TRIED & TRUE : Pool Pointers Rack Up Pocket Change

<i> Patrick Mott is a free-lance writer who regularly contributes to the Times Orange County Edition</i>

If cue balls were people, I’d be considered equal to Joe Frazier by now.

I’d been pounding on them since I was a kid, punching, flailing, hammering, poking, ramming at them in a frustrated effort to get them to do something other than roll aimlessly around the green felt.

I’d marveled at such wizards as Willie Mosconi and Steve Mizerak, who could make the cue ball sing four arias from “Aida,” win the Indy 500 and, by the way, still pocket the shot. They were effortless and smooth and very, very cool. Heck, if they wanted to, they could draw the ball backward into the parking lot with a shot so silky-looking it would barely make a sound.

But all I could do was pound on the stupid thing, and the best I’d been able to do was to stop the ball dead after the cue ball struck the object ball.


Big deal.

But at this writing, one day after spending an hour shooting pool with a woman who looks about as much like Willie Mosconi as Elle MacPherson looks like Yogi Berra, I can yank the ball all the way back to San Diego. And, oh yeah--I can probably make the shot too.

And here’s the very, very cool part: I can do it without beating the ball like a dirty rug. Now it’s more like Zorro casually carving up Sgt. Garcia.

Don’t get me wrong; most serious pool players will still eviscerate me. But I know at least two or three guys who have regularly beaten me silly at eight-ball over the years who are about to lose their beer money.


Thanks, Robin Bell. You’re my hero.

She’s also a two-time Women’s Pool and Billiards Assn. world champion, and she can make the cue ball dance “Swan Lake.”

Robin, cheerful and patient, agreed to provide me with a one-hour tutorial last week at Danny K’s Cafe and Billiards in Orange in the hope (mine) that it would prove that even the most cloddish cue handler can learn a couple of basics and at least look more confident.

Confidence turned out to be a kind of buzzword in our session. After watching me jerkily shove a table full of balls around without much result, Robin stopped me and announced that she had spotted--immediately--my two most glaring errors.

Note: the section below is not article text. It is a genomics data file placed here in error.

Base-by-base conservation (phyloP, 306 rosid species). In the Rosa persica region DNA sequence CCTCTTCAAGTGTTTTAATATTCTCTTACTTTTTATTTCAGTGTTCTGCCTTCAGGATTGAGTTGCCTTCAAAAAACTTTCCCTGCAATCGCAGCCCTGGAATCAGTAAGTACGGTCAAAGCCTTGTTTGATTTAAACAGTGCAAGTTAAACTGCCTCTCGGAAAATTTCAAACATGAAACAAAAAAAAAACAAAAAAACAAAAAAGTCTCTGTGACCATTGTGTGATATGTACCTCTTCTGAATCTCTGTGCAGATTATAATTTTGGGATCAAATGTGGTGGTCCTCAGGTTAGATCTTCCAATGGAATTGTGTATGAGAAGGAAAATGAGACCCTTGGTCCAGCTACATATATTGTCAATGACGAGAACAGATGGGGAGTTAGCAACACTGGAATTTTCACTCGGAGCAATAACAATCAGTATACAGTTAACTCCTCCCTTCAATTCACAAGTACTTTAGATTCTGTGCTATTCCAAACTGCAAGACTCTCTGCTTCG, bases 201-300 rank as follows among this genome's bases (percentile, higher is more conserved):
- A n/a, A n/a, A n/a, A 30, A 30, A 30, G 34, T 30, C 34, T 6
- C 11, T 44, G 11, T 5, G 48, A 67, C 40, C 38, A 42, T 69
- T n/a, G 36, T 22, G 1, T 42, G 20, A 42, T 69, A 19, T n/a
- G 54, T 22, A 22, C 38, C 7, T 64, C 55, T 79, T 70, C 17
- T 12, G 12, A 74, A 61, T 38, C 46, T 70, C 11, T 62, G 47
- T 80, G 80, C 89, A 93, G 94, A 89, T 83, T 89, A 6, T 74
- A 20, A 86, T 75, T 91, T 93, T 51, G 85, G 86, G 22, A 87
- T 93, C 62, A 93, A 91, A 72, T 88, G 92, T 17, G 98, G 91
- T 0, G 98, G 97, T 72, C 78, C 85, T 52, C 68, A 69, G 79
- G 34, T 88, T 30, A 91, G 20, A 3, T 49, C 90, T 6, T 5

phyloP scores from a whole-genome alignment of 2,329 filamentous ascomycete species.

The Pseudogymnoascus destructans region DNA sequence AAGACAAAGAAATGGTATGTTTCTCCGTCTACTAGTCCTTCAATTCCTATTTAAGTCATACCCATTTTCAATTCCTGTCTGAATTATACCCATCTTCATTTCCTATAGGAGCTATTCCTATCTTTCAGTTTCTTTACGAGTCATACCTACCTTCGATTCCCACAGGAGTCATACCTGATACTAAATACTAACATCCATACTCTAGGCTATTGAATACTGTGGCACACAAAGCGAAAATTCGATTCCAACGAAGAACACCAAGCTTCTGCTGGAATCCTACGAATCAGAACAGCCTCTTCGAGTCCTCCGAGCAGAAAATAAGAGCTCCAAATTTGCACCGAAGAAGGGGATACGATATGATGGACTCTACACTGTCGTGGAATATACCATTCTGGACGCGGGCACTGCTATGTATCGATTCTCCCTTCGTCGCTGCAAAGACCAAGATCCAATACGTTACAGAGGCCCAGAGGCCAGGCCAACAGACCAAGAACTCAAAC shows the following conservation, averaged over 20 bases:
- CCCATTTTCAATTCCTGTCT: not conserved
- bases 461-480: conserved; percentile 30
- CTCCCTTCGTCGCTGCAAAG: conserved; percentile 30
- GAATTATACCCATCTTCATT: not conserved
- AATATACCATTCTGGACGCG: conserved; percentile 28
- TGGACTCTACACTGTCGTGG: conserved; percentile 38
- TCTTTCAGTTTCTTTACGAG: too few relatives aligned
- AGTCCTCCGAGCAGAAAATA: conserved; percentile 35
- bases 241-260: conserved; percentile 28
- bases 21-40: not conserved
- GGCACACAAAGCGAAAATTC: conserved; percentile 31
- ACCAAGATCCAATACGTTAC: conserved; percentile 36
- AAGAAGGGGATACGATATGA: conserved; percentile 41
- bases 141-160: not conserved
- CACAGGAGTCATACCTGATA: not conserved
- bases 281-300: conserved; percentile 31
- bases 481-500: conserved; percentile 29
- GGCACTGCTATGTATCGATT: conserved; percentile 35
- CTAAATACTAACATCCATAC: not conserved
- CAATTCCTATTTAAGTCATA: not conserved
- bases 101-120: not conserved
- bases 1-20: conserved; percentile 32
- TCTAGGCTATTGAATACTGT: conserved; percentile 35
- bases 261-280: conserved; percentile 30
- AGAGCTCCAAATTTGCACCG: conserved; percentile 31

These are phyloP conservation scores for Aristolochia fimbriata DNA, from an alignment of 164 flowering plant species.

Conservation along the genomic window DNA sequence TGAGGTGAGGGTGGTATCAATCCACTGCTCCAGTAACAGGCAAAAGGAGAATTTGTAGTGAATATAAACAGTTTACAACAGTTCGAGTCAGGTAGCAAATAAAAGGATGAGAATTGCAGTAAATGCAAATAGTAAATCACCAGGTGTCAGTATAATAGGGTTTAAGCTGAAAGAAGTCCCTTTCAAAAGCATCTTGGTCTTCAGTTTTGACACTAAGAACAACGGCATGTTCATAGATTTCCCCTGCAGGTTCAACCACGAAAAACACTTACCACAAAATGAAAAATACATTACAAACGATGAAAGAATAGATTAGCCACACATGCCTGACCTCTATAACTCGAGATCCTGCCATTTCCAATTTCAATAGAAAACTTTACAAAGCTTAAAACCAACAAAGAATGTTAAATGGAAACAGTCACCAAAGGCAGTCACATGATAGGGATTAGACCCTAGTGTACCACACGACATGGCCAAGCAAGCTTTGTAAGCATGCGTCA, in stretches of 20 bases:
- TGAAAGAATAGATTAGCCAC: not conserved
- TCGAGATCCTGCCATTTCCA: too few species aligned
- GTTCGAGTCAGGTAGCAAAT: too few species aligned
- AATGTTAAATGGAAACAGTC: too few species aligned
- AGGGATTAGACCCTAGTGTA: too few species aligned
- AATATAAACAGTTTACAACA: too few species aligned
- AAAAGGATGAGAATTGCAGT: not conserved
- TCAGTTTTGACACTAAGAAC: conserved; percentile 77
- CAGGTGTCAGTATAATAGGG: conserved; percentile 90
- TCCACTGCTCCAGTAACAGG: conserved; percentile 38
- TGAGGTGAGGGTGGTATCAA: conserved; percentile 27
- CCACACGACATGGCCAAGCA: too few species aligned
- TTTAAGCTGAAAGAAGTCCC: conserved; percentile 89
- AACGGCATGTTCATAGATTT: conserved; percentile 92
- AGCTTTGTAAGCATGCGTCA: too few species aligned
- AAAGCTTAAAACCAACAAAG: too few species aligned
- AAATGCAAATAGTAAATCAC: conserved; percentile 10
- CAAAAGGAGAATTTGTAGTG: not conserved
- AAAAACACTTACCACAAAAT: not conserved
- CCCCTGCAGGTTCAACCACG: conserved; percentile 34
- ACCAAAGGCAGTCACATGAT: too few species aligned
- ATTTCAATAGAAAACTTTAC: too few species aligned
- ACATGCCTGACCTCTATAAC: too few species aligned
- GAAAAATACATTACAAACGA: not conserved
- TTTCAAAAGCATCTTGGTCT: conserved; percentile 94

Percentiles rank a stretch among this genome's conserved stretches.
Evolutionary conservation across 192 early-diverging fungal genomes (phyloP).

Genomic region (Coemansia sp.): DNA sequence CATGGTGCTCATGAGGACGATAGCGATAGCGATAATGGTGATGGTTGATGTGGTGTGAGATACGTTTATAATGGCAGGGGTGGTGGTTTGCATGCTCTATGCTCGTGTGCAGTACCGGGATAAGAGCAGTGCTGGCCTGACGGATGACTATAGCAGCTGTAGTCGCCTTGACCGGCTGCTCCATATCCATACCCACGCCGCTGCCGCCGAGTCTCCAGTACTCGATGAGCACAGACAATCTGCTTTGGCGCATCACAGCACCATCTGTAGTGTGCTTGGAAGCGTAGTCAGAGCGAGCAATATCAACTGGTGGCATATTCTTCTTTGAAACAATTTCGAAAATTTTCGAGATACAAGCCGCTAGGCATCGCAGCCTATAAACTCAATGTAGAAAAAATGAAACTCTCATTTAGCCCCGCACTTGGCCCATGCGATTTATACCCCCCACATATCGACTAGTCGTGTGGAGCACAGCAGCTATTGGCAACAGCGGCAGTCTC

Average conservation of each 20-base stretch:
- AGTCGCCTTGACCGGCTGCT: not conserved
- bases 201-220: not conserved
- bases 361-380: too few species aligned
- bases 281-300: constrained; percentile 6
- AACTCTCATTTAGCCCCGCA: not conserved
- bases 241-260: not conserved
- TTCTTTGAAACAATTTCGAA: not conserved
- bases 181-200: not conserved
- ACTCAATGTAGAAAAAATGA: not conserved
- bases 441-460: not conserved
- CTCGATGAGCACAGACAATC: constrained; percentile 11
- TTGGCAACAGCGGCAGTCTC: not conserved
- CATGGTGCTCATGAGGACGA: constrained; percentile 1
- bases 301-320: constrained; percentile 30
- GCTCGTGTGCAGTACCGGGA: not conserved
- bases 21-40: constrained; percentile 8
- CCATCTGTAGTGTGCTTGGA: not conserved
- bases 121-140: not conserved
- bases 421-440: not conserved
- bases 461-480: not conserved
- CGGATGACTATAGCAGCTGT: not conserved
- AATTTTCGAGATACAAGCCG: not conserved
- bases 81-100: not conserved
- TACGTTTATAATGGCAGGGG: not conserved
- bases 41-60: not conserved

First, she said, I was hitting every shot using the same bridge--that is, holding the cue in my forward hand exactly the same way on every stroke. I was using what she called a “follow” bridge, essential when you want the cue ball to continue rolling after it strikes the object ball but worse than useless if you want to draw the ball back.

Second, “you don’t have any confidence,” she said. “You’re hitting the ball as if you don’t believe you’re going to make the shot. You’re poking at it and then jumping right back.”

Well, sure. I’ve never figured on making a shot. That’s why I like to play pool: Every good shot is such a nice surprise.

But, Robin said, that sort of thinking is pure death to serious players. You have to get down over the ball with all the icy cockiness of a safecracker.


We worked on it. Robin lined up four balls across the table about a third of the way from my nearest rail and told me to shoot them into the far corner pocket--using not my old “follow” bridge, but one she showed me, a “draw” bridge. The draw bridge involves flattening your bridge hand tightly on the felt, lowering the cue and striking the cue ball below center.

But that alone wasn’t enough. I must, Robin said, “stroke through” the cue ball and remain hunched over the table after the stroke, not merely poke it and leap out of the way. I must not give the ball a big whack. Stroke it.

The first couple of tries found me back in my old pattern: I couldn’t seem to resist backing off immediately to see if the ball was headed for the pocket. Forget that, Robin said. Take a few seconds to line up, then, when you’re satisfied, get down over the ball, settle in and make the shot. Stay down. Stroke through the ball.

And, to my enormous delight, the cue ball drew back so cleanly and smoothly that I was still watching it when the object ball rattled into the far corner pocket. Robin smiled, pleased. I was still in shock.


Back the ball came, again and again. Soon Robin had me drawing it back to specific points on the table, a bit of precision I had only dreamed about.

Then came the follow shot. I already knew the bridge. Robin showed me how to position the tip of the cue on the ball and reminded me that I was still to use the same long, smooth stroke. Into the pockets rolled the balls, and the cue ball was following and stopping almost exactly where Robin indicated.

It was like unwrapping a really terrific present.

We tried a few breaks, a bit of business I had never been good at. Same follow technique, she said, only with a stronger stroke. The cue ball struck with a completely satisfying whip-crack sound, and the rack of balls scattered gloriously all over the table.


Robin reminded me that it’s actually impossible to achieve any kind of continuity with a single hour lesson for $50 (she usually teaches them at Danny K’s in packages of six and is much in demand), but I smelled blood anyway. There were clocks to be cleaned, old humiliations to avenge, adversaries to be dazzled.

And maybe even a nickname to be adopted. “Fast Eddie” is very, very cool, but it’s taken.

How does “Half-Fast Pat” sound?